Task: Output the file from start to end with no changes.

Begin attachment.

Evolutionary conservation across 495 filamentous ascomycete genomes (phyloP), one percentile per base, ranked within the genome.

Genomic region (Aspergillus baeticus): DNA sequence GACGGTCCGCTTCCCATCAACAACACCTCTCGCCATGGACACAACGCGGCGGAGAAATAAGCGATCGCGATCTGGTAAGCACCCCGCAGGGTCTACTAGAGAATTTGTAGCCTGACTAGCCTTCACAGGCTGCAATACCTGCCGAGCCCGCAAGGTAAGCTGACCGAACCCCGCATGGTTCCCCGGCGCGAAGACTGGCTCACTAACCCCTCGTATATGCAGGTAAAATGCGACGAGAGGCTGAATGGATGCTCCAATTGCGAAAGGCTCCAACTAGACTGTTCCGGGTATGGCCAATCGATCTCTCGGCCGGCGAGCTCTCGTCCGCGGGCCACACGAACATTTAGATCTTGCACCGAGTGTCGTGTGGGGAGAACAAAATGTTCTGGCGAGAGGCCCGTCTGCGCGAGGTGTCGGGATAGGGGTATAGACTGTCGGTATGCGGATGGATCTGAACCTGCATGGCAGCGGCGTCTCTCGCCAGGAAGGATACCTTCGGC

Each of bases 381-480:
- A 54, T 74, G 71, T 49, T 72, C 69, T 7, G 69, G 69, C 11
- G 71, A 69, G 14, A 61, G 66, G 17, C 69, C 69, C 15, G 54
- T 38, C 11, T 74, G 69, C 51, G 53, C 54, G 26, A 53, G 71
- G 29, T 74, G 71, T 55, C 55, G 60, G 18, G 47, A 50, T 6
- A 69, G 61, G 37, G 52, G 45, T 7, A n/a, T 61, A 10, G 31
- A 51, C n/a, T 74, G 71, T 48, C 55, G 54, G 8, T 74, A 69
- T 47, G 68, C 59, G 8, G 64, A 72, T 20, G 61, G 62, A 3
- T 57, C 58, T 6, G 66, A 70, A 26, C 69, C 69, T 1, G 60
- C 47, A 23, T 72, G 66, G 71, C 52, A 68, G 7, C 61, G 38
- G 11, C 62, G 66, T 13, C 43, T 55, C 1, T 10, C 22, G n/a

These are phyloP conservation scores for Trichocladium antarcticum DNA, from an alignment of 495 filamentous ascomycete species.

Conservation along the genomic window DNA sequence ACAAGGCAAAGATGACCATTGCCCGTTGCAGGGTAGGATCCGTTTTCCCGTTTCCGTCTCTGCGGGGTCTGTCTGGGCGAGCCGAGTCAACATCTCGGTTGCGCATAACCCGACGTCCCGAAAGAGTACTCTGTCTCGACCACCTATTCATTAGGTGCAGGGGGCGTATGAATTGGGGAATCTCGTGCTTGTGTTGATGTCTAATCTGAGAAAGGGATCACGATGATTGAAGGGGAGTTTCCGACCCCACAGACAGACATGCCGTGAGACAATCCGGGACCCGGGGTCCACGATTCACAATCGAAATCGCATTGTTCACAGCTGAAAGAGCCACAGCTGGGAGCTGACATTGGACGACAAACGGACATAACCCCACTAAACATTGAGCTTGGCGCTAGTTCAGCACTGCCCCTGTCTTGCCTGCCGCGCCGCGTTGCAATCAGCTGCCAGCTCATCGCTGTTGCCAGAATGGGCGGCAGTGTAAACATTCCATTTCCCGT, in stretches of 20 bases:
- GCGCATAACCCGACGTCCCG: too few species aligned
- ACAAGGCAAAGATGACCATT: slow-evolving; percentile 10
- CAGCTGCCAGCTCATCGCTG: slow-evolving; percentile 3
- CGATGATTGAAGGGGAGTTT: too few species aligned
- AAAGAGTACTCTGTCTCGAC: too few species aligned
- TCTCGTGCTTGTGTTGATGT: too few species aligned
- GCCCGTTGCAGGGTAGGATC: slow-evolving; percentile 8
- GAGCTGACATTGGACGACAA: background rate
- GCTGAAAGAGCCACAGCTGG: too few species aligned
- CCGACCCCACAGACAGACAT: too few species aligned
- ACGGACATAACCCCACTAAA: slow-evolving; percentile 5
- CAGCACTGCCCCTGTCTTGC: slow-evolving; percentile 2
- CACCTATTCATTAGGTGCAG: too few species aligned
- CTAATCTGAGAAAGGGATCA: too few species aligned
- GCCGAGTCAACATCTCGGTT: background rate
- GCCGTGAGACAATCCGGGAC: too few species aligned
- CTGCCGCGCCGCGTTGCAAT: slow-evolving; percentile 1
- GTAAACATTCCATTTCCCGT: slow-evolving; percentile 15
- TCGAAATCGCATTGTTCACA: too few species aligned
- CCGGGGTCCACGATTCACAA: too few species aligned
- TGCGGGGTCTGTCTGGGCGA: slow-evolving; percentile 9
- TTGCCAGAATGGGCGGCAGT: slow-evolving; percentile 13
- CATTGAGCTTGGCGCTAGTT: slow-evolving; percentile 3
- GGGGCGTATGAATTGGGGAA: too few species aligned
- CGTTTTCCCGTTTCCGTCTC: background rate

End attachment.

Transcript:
Evolutionary conservation across 495 filamentous ascomycete genomes (phyloP), one percentile per base, ranked within the genome.

Genomic region (Aspergillus baeticus): DNA sequence GACGGTCCGCTTCCCATCAACAACACCTCTCGCCATGGACACAACGCGGCGGAGAAATAAGCGATCGCGATCTGGTAAGCACCCCGCAGGGTCTACTAGAGAATTTGTAGCCTGACTAGCCTTCACAGGCTGCAATACCTGCCGAGCCCGCAAGGTAAGCTGACCGAACCCCGCATGGTTCCCCGGCGCGAAGACTGGCTCACTAACCCCTCGTATATGCAGGTAAAATGCGACGAGAGGCTGAATGGATGCTCCAATTGCGAAAGGCTCCAACTAGACTGTTCCGGGTATGGCCAATCGATCTCTCGGCCGGCGAGCTCTCGTCCGCGGGCCACACGAACATTTAGATCTTGCACCGAGTGTCGTGTGGGGAGAACAAAATGTTCTGGCGAGAGGCCCGTCTGCGCGAGGTGTCGGGATAGGGGTATAGACTGTCGGTATGCGGATGGATCTGAACCTGCATGGCAGCGGCGTCTCTCGCCAGGAAGGATACCTTCGGC

Each of bases 381-480:
- A 54, T 74, G 71, T 49, T 72, C 69, T 7, G 69, G 69, C 11
- G 71, A 69, G 14, A 61, G 66, G 17, C 69, C 69, C 15, G 54
- T 38, C 11, T 74, G 69, C 51, G 53, C 54, G 26, A 53, G 71
- G 29, T 74, G 71, T 55, C 55, G 60, G 18, G 47, A 50, T 6
- A 69, G 61, G 37, G 52, G 45, T 7, A n/a, T 61, A 10, G 31
- A 51, C n/a, T 74, G 71, T 48, C 55, G 54, G 8, T 74, A 69
- T 47, G 68, C 59, G 8, G 64, A 72, T 20, G 61, G 62, A 3
- T 57, C 58, T 6, G 66, A 70, A 26, C 69, C 69, T 1, G 60
- C 47, A 23, T 72, G 66, G 71, C 52, A 68, G 7, C 61, G 38
- G 11, C 62, G 66, T 13, C 43, T 55, C 1, T 10, C 22, G n/a

These are phyloP conservation scores for Trichocladium antarcticum DNA, from an alignment of 495 filamentous ascomycete species.

Conservation along the genomic window DNA sequence ACAAGGCAAAGATGACCATTGCCCGTTGCAGGGTAGGATCCGTTTTCCCGTTTCCGTCTCTGCGGGGTCTGTCTGGGCGAGCCGAGTCAACATCTCGGTTGCGCATAACCCGACGTCCCGAAAGAGTACTCTGTCTCGACCACCTATTCATTAGGTGCAGGGGGCGTATGAATTGGGGAATCTCGTGCTTGTGTTGATGTCTAATCTGAGAAAGGGATCACGATGATTGAAGGGGAGTTTCCGACCCCACAGACAGACATGCCGTGAGACAATCCGGGACCCGGGGTCCACGATTCACAATCGAAATCGCATTGTTCACAGCTGAAAGAGCCACAGCTGGGAGCTGACATTGGACGACAAACGGACATAACCCCACTAAACATTGAGCTTGGCGCTAGTTCAGCACTGCCCCTGTCTTGCCTGCCGCGCCGCGTTGCAATCAGCTGCCAGCTCATCGCTGTTGCCAGAATGGGCGGCAGTGTAAACATTCCATTTCCCGT, in stretches of 20 bases:
- GCGCATAACCCGACGTCCCG: too few species aligned
- ACAAGGCAAAGATGACCATT: slow-evolving; percentile 10
- CAGCTGCCAGCTCATCGCTG: slow-evolving; percentile 3
- CGATGATTGAAGGGGAGTTT: too few species aligned
- AAAGAGTACTCTGTCTCGAC: too few species aligned
- TCTCGTGCTTGTGTTGATGT: too few species aligned
- GCCCGTTGCAGGGTAGGATC: slow-evolving; percentile 8
- GAGCTGACATTGGACGACAA: background rate
- GCTGAAAGAGCCACAGCTGG: too few species aligned
- CCGACCCCACAGACAGACAT: too few species aligned
- ACGGACATAACCCCACTAAA: slow-evolving; percentile 5
- CAGCACTGCCCCTGTCTTGC: slow-evolving; percentile 2
- CACCTATTCATTAGGTGCAG: too few species aligned
- CTAATCTGAGAAAGGGATCA: too few species aligned
- GCCGAGTCAACATCTCGGTT: background rate
- GCCGTGAGACAATCCGGGAC: too few species aligned
- CTGCCGCGCCGCGTTGCAAT: slow-evolving; percentile 1
- GTAAACATTCCATTTCCCGT: slow-evolving; percentile 15
- TCGAAATCGCATTGTTCACA: too few species aligned
- CCGGGGTCCACGATTCACAA: too few species aligned
- TGCGGGGTCTGTCTGGGCGA: slow-evolving; percentile 9
- TTGCCAGAATGGGCGGCAGT: slow-evolving; percentile 13
- CATTGAGCTTGGCGCTAGTT: slow-evolving; percentile 3
- GGGGCGTATGAATTGGGGAA: too few species aligned
- CGTTTTCCCGTTTCCGTCTC: background rate